Saturdays are Makerbot Madness.   If you want to see the future of 3D printing, it’s a good time to come down.   

This week, Nick Burrows brought by his bot and his Sarrus Linkage,  It was the first time I’ve seen a real one, and although we have a ton of shop projects already,  I really want one now.    Smooth linear motion with no guide rods.   Pure awesome.

The LearnMakeCupcake crew and the RHS TEC club also showed up to work on their makerbots.  LMC is learning to build, tune and use their machine, and Ben is working furiously to build a mendel for as cheap as humanly possible.

nema23 paxtruder

Ben’s CupcakeStrap is making some good progress, and he showed off his new extruder mod, based on a paxtruder, but with a gigantic stepper from a printer.   It’s amazing what you can scrap together with a little ingenuity and time.  This 3D printer has cost somewhere around $300 so far, witth most of the money sunk into electronics.    Once it is up and running, they’re going to build up a Mendel and scavenge the strap for the parts.  It doesn’t have to be pretty (although I think it’s awesome since it’s made of so much scrap), it just has to work well enough to get them to the next step.   

One thing they (or anyone looking to print cheaply) might take a look at is Polypropylene(PE).   Mark Ganter from Open3DP stopped by with a -massive- roll.   He just picked up 50lbs for $1.50/lb (shipped!).    We decided to take a closer look at it on the Shop Mendel because our Wade Extruder will extrude pretty much anything and if it jams, it’s simple to fix. (Thanks Wade!)

PP prints best on Polyethylene (we used an Ikea cutting board).   Our first two prints were too hot and fast to produce a good result.   The filament bubbled and separated and had a finish like cottage cheese.  It didn’t stop us though, and by the third print, we were getting a clean but warped part. (this is a mendel circuit-board-spacer-m4_2off for those of you wondering).

 PP Printing

All were solid enough to use, and dimensionally correct in hole and spacing. Other than the warp, which we can likely eliminate with heat, the last one didn’t even look bad.  This stuff is strong, printable and dirt cheap.   We were wondering what it was originally produced for to make it so cheap, and I now think I know the magic google words. 

11 gauge monofilament horse fencing

Be careful with those words though, there’s a lot of horse and deer fencing out there that’s polyamide 6. That means nylon, and as far as I know, that’s untested grounds.    Definitely worth some experimentation at those prices, but a 1000ft spool of fail could also be a result.

It’s been said there’s more than one way to skin a cat, and although I don’t really feel like making sure that’s true, there’s definitely more than one way to make a reprap mendel.   You can build one out of wood, metal, or load up your Makerbot with these production sleds and start printing.   Mark Ganter over at Open3DP has been interested in 3D Printing for a lot longer than most of us.  He’s a professor at the UW Mechanical Engineering Department, and a friend of the shop since we met at dorkbot.  Being at a University has it’s perks.  They’ve got half a dozen commercial 3D printers, and have been experimenting mostly with materials and alternative recipes for powder based printers This is very interesting, because for us, 3D printing means thermoplastics.  For them, it means plaster, glass and ceramics. As an experiment,  Mark has printed up some mendel pieces for us to check out.  They’re printed with plaster, and infused with epoxy, making them high resolution rock hard purple parts.   They look a bit like they’re carved out of stone, and because the recipe for them is plaster based, they’re incredibly incredibly cheap to make.   They’re not very flexible, but they’re extremely accurate.   I am already positive the bed spring isn’t going to work, but that’s probably OK. Alternatively, Mark has also started a full Mendel build using his commercial FDM printer, with which he has calculated out runtime to be about $30/hr.   Estimated time of build is somewhere around 60-70 hours. To me it sounds like a pretty good way to break the bank, but on the other hand, it will be a standard (albeit high resolution)  ABS build. Once that Mendel is printed however, the ability to produce more drops down to more reasonable levels.   ABS plastic for open source printers costs a little over $10 a pound, and you have a growing pool of materials to pick from.  For a rights managed cartridge, it’s $12 per square inch.  There is a resolution difference, but there is a huge cost difference in the machines as well.   For under $1000, you can have an open source printer, a growing community and access to cheap materials.   If you spend $30,000, you get a little bit more resolution and digital rights managed plastics.   It all depends on what you’re doing of course, but for almost all of us, the choice is pretty obvious.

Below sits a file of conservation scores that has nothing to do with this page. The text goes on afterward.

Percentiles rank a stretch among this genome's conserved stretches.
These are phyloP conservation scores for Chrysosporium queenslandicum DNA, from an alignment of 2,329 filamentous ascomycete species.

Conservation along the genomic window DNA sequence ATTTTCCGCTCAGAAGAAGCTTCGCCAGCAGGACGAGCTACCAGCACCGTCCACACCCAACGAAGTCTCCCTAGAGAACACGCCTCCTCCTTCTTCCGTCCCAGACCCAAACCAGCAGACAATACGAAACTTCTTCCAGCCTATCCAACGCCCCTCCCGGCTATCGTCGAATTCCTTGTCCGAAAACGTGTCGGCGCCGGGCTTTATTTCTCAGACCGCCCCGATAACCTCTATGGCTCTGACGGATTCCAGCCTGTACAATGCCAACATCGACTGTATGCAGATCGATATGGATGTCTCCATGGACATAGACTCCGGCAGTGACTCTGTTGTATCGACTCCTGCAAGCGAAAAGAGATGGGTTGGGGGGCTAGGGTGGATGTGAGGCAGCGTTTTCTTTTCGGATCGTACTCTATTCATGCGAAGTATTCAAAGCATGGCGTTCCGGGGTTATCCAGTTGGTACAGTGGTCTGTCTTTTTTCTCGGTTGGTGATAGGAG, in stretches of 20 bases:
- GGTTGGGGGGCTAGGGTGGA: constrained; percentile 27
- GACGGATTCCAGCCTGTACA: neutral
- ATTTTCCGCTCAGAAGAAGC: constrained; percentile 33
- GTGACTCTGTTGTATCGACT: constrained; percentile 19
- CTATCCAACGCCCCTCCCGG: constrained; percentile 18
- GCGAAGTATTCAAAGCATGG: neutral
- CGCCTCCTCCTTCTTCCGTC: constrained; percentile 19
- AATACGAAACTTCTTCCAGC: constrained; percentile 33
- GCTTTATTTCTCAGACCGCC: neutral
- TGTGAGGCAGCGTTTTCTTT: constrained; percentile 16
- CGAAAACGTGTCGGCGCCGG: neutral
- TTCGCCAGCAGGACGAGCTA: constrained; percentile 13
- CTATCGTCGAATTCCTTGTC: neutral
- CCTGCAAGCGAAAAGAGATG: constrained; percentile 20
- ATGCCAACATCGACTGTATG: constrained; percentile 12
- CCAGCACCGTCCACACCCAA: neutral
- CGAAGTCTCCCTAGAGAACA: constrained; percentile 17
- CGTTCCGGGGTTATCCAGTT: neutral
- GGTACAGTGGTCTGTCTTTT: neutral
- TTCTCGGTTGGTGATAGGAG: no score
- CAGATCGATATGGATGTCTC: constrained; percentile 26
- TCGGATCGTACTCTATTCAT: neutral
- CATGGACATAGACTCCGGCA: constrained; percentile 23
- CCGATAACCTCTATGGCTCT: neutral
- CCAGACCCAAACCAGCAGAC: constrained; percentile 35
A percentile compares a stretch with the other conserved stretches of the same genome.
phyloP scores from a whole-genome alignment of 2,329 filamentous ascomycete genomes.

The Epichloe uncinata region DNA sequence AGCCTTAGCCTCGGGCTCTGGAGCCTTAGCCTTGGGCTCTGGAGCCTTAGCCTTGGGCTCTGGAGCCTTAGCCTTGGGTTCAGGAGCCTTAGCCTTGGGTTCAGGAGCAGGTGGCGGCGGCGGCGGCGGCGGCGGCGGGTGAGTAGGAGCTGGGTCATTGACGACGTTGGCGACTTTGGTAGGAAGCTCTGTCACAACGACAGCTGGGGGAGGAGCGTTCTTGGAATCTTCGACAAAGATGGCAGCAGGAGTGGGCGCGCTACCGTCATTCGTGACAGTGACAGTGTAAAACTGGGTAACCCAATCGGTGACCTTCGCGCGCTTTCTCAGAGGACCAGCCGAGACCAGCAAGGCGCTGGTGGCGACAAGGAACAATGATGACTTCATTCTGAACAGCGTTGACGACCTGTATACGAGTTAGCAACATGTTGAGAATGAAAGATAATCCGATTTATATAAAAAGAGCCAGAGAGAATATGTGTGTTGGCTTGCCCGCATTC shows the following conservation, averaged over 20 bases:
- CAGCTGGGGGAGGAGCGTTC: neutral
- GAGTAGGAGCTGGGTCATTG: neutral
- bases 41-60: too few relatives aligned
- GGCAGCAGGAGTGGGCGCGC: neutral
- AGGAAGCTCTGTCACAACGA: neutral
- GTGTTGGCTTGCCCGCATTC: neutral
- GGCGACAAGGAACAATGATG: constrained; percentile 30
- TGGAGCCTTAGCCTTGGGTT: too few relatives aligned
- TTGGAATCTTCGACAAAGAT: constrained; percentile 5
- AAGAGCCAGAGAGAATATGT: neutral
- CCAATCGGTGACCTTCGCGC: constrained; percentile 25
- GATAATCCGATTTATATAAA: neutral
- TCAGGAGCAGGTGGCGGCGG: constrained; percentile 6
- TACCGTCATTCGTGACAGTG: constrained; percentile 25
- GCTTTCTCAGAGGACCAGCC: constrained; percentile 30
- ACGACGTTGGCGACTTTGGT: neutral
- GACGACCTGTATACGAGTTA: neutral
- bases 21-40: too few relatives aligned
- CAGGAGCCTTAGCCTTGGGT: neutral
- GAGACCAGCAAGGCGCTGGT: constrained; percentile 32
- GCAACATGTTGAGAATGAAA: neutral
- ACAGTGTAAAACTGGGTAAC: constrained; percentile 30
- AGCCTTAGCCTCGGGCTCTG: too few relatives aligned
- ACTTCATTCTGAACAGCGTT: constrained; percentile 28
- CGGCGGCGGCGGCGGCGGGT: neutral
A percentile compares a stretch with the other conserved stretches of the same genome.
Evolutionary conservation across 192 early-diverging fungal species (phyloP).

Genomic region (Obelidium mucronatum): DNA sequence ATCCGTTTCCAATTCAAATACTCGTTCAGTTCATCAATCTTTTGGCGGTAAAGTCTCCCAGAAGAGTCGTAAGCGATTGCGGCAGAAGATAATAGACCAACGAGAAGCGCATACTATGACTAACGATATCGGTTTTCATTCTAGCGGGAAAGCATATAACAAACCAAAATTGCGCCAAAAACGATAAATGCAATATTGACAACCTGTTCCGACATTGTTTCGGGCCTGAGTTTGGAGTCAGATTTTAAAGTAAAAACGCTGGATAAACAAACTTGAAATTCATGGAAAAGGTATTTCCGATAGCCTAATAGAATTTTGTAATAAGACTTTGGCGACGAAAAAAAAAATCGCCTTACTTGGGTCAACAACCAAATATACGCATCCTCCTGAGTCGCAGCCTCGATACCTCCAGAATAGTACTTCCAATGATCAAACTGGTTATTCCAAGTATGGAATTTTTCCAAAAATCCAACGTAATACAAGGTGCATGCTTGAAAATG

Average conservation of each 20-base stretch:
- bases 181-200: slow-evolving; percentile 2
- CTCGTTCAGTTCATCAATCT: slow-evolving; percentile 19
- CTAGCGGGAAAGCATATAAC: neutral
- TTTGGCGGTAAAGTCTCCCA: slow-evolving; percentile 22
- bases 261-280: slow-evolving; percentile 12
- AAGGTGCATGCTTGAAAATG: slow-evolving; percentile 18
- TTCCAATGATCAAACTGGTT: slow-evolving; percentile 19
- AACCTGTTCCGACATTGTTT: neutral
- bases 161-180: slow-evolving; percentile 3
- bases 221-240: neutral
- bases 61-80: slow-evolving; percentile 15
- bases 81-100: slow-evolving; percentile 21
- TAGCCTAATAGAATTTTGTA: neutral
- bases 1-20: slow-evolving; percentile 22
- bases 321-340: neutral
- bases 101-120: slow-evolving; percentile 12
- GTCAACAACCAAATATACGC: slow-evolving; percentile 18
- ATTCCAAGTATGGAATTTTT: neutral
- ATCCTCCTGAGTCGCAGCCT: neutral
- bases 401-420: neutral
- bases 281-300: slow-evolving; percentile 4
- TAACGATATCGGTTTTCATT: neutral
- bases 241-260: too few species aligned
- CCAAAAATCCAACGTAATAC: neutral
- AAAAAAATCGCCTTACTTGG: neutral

It’s been said there’s more than one way to skin a cat, and although I don’t really feel like making sure that’s true, there’s definitely more than one way to make a reprap mendel.   You can build one out of wood, metal, or load up your Makerbot with these production sleds and start printing.  

Mark Ganter over at Open3DP has been interested in 3D Printing for a lot longer than most of us.  He’s a professor at the UW Mechanical Engineering Department, and a friend of the shop since we met at dorkbot.  Being at a University has it’s perks.  They’ve got half a dozen commercial 3D printers, and have been experimenting mostly with materials and alternative recipes for powder based printers

This is very interesting, because for us, 3D printing means thermoplastics.  For them, it means plaster, glass and ceramics.